What you need to know
- Google has recently filed a patent for AR software that pairs directly with a consumer's smart home devices through smart glasses.
- When staring at a Nest speaker, users would see a virtual UI appear above it, housing media controls, album art, and more.
- After reportedly canceling its plans for Project Iris in June, Google is supposedly moving its interest into AR software rather than hardware.
Google's interest in creating AR technology seemingly waxes and wanes, but now, new information suggests it's looking to pair it with our smart home devices.
The company has filed a new patent, spotted by Wareable, which involves implanting an image sensor within a pair of smart glasses for virtual control. According to the patent, users staring at devices such as a Nest speaker or an Android TV would prompt a user interface to spring up above it through their glasses.
Users would then see options of control, activated via various pointing gestures.
The patent states, "The Ul object may be considered a virtual object that is positioned in a physical space as shown through the smartglasses. Referring to FIG. 8 (below), a Ul object includes UI controls for controlling the smart speaker and information about what is playing on the smart speaker."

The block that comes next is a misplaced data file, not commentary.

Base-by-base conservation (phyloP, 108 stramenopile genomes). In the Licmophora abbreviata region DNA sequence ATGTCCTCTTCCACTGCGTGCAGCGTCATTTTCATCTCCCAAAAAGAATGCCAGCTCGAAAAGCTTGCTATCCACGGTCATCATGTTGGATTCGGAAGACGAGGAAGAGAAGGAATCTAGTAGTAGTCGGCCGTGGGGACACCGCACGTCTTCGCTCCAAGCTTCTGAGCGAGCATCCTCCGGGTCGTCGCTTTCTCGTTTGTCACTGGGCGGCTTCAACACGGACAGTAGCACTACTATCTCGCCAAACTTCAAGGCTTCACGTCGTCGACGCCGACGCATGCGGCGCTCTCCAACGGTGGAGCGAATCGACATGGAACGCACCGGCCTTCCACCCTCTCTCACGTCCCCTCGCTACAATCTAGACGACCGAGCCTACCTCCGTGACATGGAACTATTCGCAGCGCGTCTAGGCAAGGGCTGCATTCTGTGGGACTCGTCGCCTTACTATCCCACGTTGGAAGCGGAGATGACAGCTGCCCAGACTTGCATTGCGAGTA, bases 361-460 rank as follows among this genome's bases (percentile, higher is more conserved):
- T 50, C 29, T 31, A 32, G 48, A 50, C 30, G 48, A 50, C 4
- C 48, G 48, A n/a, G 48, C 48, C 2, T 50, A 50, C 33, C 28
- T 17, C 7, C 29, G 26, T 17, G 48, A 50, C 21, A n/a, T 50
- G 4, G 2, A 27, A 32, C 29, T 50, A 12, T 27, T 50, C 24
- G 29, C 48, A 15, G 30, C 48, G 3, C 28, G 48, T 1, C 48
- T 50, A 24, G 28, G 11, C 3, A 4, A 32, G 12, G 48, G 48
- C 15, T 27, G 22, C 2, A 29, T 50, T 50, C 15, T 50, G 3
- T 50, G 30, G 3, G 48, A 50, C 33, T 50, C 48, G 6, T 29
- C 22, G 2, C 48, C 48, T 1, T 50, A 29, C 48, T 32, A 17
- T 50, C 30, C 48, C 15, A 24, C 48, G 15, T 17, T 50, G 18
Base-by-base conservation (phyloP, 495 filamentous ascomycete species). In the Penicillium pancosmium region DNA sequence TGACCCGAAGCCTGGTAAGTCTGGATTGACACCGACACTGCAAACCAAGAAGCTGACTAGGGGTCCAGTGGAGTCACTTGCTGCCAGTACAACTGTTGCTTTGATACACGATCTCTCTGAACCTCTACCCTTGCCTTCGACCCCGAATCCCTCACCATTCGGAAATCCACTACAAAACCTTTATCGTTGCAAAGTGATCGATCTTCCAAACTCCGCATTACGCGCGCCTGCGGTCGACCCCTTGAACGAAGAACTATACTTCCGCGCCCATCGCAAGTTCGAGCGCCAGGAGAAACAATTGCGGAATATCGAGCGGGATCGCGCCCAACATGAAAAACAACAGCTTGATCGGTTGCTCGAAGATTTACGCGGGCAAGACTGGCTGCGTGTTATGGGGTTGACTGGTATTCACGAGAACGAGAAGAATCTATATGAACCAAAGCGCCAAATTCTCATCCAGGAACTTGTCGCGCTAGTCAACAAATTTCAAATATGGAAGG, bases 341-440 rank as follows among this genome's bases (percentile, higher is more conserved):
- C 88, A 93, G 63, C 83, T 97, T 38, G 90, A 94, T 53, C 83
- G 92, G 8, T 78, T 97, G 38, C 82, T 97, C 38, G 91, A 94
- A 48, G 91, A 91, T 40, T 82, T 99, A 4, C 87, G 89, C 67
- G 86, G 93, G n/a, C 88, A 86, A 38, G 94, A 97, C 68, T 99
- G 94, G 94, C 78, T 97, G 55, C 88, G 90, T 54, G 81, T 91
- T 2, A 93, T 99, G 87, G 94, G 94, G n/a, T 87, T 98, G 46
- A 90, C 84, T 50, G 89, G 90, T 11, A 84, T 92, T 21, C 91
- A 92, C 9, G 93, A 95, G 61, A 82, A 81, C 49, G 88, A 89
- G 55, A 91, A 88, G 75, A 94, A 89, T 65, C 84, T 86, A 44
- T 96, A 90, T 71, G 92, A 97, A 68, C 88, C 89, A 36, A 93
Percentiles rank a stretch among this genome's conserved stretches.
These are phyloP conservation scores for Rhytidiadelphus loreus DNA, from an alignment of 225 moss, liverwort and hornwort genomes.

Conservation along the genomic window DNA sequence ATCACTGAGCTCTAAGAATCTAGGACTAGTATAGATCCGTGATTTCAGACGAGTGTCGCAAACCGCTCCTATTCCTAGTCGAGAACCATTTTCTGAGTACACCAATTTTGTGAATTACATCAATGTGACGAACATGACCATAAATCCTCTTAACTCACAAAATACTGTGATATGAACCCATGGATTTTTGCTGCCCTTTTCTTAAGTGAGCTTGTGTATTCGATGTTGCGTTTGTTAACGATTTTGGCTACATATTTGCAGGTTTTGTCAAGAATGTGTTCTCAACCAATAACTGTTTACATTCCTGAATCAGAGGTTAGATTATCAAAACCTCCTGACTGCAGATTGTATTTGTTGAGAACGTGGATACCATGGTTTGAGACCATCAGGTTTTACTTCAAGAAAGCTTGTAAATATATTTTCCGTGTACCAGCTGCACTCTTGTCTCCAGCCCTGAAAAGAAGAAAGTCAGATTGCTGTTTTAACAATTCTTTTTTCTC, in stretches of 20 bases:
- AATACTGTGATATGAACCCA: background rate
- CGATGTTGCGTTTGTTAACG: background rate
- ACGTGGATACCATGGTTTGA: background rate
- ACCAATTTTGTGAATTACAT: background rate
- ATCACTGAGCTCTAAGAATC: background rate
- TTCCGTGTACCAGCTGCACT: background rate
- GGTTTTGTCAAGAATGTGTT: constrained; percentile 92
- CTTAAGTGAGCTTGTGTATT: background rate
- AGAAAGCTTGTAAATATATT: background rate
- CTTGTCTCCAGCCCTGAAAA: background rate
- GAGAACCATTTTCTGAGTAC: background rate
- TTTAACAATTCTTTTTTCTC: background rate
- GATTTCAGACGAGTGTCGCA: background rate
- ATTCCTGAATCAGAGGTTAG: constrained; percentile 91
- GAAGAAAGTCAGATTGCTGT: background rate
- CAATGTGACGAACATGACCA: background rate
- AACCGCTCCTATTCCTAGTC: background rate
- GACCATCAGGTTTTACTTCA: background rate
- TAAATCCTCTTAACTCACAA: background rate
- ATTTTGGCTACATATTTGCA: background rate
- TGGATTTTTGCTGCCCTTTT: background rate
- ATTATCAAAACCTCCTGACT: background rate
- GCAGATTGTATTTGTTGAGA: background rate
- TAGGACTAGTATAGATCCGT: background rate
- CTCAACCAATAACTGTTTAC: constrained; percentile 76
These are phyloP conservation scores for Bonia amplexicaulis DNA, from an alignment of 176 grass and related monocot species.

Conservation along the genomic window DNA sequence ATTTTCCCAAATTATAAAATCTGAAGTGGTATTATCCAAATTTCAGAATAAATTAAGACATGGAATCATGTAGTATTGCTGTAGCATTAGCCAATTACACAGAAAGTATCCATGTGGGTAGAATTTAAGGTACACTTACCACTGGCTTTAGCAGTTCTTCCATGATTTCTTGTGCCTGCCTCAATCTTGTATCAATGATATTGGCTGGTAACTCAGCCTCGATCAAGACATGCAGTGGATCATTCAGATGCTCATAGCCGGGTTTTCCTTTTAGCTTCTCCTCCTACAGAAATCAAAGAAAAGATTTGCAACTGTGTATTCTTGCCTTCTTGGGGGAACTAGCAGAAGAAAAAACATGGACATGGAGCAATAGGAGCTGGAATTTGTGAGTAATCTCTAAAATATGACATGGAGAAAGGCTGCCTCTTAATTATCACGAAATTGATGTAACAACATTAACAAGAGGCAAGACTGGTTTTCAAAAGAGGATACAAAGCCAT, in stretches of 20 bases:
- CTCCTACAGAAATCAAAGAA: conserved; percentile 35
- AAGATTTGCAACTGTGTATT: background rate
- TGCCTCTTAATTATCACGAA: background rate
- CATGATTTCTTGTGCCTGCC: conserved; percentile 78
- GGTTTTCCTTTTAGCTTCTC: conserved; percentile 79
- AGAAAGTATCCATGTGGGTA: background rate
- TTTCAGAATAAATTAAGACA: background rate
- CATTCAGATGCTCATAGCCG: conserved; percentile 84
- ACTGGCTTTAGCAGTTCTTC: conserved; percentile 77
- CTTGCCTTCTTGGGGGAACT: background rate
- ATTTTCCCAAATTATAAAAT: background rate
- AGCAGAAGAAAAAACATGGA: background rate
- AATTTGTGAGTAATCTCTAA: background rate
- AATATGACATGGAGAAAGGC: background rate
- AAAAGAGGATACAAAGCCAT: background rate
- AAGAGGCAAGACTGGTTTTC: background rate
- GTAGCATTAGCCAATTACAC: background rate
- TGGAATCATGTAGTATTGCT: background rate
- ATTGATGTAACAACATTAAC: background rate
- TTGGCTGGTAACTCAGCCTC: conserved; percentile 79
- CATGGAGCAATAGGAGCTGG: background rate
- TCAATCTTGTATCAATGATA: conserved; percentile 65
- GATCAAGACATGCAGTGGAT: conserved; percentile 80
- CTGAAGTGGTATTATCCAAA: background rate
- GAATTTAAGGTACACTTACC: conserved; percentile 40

Regarding a Nest thermostat, the company explains a user's gaze would afford them information such as "average monthly use." When looking at a Nest speaker, one would find virtual options to play media, search for music, album art, and other controls. The patent additionally mentions users may be able to surf the web using UI elements created virtually through a pair of smart glasses.
Additionally, users could use the software to easily turn lightbulbs on or off, so long as they aren't packed too close together. This appears to be a simple limitation for the software as it won't display its UI properly.
It's not clear when this could arrive on the market as the patent simply shows Google's plans. Furthermore, it's not likely Google will helm the hardware side of the equation. The company reportedly canceled its Google Glass successor, Project Iris, in June as its project lead, Clay Bavor, left Google's AR division. However, a recent patent shows that Google is looking into using a smartwatch as a mixed-reality controller, suggesting that the company hasn't completely abandoned its efforts.
Reports have also stated that Google is moving toward creating the "Android of AR," and this manifested digital UI in space fits the bill. At the very least, Google's software would be used in the likes of Samsung's upcoming XR headset, whenever that comes to fruition.
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Nickolas is always excited about tech and getting his hands on it. Writing for him can vary from delivering the latest tech story to scribbling in his journal. When Nickolas isn't hitting a story, he's often grinding away at a game or chilling with a book in his hand.